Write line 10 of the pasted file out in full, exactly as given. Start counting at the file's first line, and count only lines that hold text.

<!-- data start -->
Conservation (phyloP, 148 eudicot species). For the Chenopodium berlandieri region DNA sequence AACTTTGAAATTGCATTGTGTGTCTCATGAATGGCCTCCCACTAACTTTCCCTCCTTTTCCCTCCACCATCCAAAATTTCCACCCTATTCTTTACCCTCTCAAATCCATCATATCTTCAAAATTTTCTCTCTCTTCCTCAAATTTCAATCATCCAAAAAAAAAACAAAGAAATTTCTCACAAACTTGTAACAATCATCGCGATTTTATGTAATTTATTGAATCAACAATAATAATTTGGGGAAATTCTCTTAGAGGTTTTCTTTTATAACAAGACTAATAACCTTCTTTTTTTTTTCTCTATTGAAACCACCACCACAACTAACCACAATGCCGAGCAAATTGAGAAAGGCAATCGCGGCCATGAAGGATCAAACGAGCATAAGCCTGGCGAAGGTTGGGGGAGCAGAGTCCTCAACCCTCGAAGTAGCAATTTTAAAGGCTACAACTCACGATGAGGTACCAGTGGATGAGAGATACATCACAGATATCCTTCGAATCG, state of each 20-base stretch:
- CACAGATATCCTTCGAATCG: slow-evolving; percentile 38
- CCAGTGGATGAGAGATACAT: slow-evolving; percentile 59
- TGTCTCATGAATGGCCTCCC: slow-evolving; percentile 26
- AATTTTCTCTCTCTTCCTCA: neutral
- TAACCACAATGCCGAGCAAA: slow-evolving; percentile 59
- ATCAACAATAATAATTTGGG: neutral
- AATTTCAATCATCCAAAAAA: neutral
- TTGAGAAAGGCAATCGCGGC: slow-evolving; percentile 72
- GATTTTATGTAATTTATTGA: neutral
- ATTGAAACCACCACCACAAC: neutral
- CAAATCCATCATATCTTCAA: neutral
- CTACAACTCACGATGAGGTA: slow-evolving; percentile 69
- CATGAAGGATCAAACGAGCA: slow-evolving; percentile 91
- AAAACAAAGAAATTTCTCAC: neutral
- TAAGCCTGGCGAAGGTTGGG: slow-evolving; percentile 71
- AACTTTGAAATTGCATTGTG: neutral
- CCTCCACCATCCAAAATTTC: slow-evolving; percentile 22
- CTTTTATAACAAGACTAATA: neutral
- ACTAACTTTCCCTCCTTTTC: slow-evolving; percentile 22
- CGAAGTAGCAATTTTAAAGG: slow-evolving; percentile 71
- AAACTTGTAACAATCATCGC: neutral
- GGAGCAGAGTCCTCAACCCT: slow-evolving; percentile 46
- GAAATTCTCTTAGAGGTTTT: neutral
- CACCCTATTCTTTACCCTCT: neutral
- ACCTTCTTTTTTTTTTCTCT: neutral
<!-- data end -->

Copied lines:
- GATTTTATGTAATTTATTGA: neutral